My mother became sick with dementia around a decade ago and before that my brother had been mentally ill for many years. They both require care 24/7, which my older sister selflessly provides them. One particular trip back home, I saw how increasingly difficult it was becoming for my sister to fulfil this role and I decided to break away from the rat race of retail so that I could support my sister. By creating my own brand, I have more control over my time. I can return home more frequently to assist in caring for my family whilst still providing remittances to cover medical bills and other costs.
What is a typical day like for you?
I start with Fajr prayer, that sets the tone for my day. Then, I have a glass of hot water and I go straight to my Pilates classes. As a business owner, I have the privilege to work from home although I spend lots of time in Chiswick coffee shops as I tend to be more creative in different settings. If you ever see me, say hi!
What has been the biggest obstacle in your professional life so far and how did you manage to overcome it?
The biggest obstacle I have experienced is when I first worked for a large world renown department store in central London, which in the early 2000s was not known for being very multicultural or diverse. I was able to work and succeed in a high-pressure environment whilst maintaining my integrity, morals and ethics. I stayed true to myself, which not a lot of people would have been able to do in such a work setting.
Which Somali woman inspires you and why?
Excluding family members, I must say the two Somali women that have inspired me are Edna Adan Ismail and Hodan Nalayeh, may Allah have mercy on her. These two amazing ladies have helped the Somali community through their selfless activism by uplifting and empowering women in Somali communities. They have shown that adhering to Islamic rules and principles do not prevent women from making significant impacts in the communities. Through their actions, they have highlighted and given press coverage to sensitive and important issues in Somali societies. They have been instruments for social change and encouraged millions of Muslim women to follow in their footsteps.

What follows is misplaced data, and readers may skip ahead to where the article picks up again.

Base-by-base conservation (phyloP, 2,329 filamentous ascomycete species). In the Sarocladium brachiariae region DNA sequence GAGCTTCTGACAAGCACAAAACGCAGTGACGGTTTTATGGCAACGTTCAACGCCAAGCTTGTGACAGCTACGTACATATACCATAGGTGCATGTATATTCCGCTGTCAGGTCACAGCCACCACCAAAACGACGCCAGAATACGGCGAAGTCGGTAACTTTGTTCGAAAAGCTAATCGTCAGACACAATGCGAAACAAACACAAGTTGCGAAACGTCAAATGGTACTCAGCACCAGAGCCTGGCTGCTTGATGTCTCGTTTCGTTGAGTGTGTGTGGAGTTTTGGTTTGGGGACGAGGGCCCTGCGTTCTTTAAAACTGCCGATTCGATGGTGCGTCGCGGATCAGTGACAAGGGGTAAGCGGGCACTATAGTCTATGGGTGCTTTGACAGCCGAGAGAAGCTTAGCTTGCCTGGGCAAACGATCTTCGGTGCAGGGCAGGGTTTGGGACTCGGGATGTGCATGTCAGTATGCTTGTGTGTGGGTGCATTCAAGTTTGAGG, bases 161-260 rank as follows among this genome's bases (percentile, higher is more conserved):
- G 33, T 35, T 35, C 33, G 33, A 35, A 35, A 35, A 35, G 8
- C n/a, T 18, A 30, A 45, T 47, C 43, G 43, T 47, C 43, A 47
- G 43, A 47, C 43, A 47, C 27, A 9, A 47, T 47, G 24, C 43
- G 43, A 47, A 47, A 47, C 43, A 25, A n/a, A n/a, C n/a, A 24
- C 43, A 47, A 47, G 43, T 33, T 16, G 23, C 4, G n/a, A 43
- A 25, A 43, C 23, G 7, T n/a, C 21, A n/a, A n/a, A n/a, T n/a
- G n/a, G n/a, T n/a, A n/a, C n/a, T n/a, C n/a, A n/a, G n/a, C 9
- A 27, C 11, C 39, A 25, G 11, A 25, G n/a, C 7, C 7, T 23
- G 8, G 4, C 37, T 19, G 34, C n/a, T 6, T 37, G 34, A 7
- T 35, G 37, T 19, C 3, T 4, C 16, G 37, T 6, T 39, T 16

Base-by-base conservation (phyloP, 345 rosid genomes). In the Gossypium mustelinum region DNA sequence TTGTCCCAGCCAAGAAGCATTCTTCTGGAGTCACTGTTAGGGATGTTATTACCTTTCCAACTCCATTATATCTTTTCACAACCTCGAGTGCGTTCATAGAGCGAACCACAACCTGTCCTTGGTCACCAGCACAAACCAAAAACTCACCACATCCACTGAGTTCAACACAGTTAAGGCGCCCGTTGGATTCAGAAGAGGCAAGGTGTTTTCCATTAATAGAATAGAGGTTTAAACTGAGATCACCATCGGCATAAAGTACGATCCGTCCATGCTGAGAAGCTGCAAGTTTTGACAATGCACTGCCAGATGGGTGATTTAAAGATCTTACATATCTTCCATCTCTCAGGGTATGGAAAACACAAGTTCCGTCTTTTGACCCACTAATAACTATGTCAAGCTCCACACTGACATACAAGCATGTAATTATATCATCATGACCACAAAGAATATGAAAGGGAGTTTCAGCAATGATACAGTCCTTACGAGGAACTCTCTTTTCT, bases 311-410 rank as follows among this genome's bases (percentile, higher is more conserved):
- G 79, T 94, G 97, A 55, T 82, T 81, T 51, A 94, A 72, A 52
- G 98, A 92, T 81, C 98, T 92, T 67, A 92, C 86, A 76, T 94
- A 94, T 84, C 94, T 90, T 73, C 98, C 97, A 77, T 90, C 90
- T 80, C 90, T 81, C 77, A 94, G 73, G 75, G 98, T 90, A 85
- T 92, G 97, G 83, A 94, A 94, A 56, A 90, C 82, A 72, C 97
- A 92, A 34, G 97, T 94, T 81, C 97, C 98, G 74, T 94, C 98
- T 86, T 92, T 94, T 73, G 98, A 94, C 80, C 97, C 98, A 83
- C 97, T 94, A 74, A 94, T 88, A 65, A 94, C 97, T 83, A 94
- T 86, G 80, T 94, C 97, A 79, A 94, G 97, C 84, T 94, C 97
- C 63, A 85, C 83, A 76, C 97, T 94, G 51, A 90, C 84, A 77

What advice would you give to a person pursuing your chosen career?
Do not hesitate to pursue your dream. As long as you plan carefully there is no reason why you cannot succeed in your chosen business. Do not hesitate to ask questions regarding subject areas which you have a lack of knowledge in. Put your pride aside and remember that all experts, professionals and leaders were once beginners in their field. Lastly, do not expect success overnight and do not become demoralised at slow progress as it will eventually come if you stick with it. Years of hard work, dedication and perseverance will culminate into success, and I am sure you can do it too.
How would you like people to remember you?
The most important thing I would like to be known for is being a person with good Akhlaq and Adab, these are the most vital characteristics a person should have. Anything else people would like to associate with me is a bonus.